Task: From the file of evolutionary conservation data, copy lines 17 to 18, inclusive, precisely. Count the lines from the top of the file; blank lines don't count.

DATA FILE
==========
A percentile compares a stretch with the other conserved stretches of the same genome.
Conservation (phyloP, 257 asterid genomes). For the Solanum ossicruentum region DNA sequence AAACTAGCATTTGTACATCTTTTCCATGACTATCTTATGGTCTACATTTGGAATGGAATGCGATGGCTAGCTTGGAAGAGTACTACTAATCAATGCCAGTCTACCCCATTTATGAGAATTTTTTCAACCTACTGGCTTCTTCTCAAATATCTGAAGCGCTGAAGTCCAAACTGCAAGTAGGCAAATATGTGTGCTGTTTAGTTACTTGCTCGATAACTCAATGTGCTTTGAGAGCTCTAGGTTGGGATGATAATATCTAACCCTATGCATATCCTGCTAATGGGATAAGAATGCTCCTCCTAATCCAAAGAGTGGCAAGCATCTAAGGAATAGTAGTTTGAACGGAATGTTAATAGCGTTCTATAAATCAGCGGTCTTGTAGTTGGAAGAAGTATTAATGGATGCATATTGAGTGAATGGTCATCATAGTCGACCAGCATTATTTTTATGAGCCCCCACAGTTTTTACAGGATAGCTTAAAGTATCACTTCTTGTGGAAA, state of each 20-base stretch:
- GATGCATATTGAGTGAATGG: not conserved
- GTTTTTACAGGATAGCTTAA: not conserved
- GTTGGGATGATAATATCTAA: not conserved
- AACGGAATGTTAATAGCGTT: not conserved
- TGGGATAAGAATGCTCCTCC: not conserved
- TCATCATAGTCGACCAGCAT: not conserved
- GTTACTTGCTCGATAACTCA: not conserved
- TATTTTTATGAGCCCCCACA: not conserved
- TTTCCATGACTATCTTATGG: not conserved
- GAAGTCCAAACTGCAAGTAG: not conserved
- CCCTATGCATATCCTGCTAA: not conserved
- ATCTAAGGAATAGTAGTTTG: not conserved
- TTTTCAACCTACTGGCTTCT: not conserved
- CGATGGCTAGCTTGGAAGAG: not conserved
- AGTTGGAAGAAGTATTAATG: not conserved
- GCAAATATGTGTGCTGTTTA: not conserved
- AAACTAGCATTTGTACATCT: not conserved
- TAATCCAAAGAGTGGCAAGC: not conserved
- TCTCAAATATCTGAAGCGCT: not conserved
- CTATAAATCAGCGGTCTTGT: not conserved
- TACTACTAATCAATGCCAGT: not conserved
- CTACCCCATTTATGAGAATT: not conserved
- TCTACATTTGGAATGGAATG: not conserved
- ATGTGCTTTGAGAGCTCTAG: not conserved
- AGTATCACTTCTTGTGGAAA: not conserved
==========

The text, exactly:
- AGTTGGAAGAAGTATTAATG: not conserved
- GCAAATATGTGTGCTGTTTA: not conserved